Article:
Talk, Talk, Talk – But not a word is uttered

Patient satisfaction and a positive experience is top-of-mind at the Knoxville Hospital & Clinics (KHC). To that end, KHC employees are always looking for ways to improve patient satisfaction.

One of the things that patients value is good communication. Patient communication boards, informally known as dry-erase white boards, are an effective way to improve teamwork, communication, patient care, and patient engagement. They also support a culture of transparency, which is important to patients and families.

If you are hospitalized at KHC, there’s a good chance you’ll spend considerable time looking at the board on the wall. Every inpatient room at KHC has one and, in many ways, is as important as the electronic chart.

“At a time when technology has taken center stage, a tool as simple as a patient communication board can be easily overlooked or underrated. Yet, there’s power in that simplicity, allowing the hospital to better engage patients, address relevant patient safety issues, and close communication gaps between providers and their patients and families,” said Larry Van Baale, Med Surg. Coordinator.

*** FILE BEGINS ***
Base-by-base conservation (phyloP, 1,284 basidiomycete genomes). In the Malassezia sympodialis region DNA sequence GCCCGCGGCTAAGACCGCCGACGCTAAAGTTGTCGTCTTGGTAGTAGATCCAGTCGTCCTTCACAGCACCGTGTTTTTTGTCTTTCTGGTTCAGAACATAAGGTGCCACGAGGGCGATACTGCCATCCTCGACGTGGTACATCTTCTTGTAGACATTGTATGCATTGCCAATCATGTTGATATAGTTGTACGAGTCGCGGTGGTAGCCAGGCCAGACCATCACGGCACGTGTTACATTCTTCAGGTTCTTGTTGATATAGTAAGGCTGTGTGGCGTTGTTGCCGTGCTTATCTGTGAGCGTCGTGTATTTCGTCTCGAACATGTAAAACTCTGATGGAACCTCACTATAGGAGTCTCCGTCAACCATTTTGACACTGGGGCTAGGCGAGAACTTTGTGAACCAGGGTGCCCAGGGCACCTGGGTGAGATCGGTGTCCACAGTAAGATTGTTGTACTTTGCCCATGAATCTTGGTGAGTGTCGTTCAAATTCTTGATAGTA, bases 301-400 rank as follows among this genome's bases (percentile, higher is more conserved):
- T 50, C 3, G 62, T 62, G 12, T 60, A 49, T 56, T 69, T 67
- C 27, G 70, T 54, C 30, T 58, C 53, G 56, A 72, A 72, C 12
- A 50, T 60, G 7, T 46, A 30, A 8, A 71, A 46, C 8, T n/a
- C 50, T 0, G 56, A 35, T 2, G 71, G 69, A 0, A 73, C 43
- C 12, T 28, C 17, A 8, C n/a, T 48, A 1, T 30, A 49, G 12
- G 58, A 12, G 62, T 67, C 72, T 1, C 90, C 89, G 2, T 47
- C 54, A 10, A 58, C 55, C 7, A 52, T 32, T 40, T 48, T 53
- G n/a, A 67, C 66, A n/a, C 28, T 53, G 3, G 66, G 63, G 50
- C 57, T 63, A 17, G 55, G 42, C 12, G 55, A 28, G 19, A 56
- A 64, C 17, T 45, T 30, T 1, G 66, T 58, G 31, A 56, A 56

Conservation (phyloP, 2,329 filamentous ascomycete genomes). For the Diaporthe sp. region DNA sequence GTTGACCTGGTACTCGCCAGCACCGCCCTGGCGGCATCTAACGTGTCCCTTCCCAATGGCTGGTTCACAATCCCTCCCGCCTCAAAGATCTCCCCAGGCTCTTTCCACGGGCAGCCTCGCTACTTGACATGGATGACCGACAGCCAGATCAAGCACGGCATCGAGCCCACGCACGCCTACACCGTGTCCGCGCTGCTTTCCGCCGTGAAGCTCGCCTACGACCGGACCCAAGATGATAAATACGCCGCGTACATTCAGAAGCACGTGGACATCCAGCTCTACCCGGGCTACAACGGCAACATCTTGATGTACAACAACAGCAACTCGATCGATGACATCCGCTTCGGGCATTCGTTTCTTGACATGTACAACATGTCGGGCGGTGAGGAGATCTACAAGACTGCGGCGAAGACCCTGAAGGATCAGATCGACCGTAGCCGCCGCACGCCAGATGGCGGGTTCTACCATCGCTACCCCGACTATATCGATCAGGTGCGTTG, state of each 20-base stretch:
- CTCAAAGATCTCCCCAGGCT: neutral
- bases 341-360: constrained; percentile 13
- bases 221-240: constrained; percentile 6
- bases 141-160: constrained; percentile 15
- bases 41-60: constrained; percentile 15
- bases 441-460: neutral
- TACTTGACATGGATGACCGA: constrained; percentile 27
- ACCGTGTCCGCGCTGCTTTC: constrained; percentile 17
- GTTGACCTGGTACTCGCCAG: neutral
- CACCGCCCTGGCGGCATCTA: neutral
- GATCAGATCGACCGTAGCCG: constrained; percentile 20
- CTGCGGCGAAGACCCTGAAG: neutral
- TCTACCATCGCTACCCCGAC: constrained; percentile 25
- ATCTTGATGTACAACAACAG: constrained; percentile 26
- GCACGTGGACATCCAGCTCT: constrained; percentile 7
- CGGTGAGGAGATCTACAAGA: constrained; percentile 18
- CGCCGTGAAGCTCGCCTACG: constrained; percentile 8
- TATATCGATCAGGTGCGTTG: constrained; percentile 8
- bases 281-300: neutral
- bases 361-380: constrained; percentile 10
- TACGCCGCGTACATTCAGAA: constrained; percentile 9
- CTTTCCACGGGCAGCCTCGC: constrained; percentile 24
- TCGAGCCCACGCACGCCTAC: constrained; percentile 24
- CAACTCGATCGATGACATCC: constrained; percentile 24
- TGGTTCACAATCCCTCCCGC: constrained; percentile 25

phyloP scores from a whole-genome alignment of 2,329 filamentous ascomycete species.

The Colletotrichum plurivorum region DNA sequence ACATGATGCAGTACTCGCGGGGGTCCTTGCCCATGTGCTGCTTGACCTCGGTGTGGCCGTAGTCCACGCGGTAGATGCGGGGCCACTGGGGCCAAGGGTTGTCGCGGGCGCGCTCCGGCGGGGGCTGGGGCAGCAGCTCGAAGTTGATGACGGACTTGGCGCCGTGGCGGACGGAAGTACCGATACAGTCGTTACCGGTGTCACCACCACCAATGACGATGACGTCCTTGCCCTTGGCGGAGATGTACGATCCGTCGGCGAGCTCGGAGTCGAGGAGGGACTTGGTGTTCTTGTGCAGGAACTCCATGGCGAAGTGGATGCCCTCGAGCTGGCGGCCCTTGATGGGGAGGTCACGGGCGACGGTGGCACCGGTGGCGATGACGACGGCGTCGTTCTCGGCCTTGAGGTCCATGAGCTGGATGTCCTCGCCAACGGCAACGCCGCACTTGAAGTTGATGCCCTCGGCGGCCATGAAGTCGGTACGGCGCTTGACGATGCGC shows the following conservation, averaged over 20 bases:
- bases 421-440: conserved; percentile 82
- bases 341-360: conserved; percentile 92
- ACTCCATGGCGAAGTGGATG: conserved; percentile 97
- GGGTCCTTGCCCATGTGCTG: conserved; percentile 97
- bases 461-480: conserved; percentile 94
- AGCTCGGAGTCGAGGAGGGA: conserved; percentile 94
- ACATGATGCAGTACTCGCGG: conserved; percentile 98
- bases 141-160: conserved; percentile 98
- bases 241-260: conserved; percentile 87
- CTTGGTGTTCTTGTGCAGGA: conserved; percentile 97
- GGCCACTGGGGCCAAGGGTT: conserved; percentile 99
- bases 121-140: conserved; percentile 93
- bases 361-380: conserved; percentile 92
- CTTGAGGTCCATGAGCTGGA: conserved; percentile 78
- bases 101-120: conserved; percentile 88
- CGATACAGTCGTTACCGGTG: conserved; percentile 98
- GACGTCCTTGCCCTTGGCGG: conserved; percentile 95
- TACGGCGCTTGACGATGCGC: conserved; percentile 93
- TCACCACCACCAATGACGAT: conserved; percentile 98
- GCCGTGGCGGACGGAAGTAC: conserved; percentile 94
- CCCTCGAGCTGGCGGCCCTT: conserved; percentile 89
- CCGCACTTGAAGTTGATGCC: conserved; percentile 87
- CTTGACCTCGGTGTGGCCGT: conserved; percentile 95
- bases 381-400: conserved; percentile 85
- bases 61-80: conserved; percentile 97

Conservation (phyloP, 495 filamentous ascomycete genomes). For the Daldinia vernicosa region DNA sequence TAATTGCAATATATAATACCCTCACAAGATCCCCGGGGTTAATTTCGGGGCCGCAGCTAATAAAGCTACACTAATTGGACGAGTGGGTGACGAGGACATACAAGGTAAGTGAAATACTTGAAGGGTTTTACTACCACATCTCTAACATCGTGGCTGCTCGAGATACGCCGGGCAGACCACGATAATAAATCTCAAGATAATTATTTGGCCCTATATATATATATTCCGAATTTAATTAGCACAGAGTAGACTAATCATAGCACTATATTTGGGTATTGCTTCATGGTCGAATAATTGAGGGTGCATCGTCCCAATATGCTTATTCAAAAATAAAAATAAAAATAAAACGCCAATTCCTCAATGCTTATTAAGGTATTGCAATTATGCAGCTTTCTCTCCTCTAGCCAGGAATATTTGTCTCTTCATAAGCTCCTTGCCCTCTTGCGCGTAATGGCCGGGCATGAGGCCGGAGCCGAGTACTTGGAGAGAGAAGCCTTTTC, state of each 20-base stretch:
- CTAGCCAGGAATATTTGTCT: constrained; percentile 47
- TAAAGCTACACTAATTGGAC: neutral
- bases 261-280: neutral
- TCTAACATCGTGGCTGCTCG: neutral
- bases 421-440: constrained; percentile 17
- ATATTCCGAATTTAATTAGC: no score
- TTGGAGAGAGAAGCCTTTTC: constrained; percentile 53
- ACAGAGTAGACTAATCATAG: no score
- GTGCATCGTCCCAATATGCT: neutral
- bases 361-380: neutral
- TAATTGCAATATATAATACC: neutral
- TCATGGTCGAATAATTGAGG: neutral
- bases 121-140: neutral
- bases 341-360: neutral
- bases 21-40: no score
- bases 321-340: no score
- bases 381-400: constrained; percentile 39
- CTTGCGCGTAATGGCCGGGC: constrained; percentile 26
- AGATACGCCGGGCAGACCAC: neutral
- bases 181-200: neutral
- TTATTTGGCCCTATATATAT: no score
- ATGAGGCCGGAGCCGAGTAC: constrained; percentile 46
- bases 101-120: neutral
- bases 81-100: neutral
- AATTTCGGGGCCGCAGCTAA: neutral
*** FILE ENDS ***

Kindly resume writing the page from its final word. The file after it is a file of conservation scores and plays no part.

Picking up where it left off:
The nurses at KHC’s Medical/Surgical Department manage writing and updating the whiteboards each day. Using a templated board, the displayed information includes day and date; names of members of the patient care team; family member contact information; room number and telephone number; and care notes. Communication also entails pain management, ambulation (assistance needed, and whether a cane or walker is used), language and communication needs, fall and skin risks, and dietary needs; the goal or plan for the day; and discharge plans.

Patient communication boards personalize care. The most obvious is that all the information written on the board relates to the patient in the bed. Beyond that, content is tailored to patient preferences, special requests, alerts and updates. For instance, does the patient like to keep their door closed. Perhaps they prefer to be called “Dick” instead of Richard. Or maybe it’s a way to simply say “Happy Birthday” when you are spending your special day in the hospital.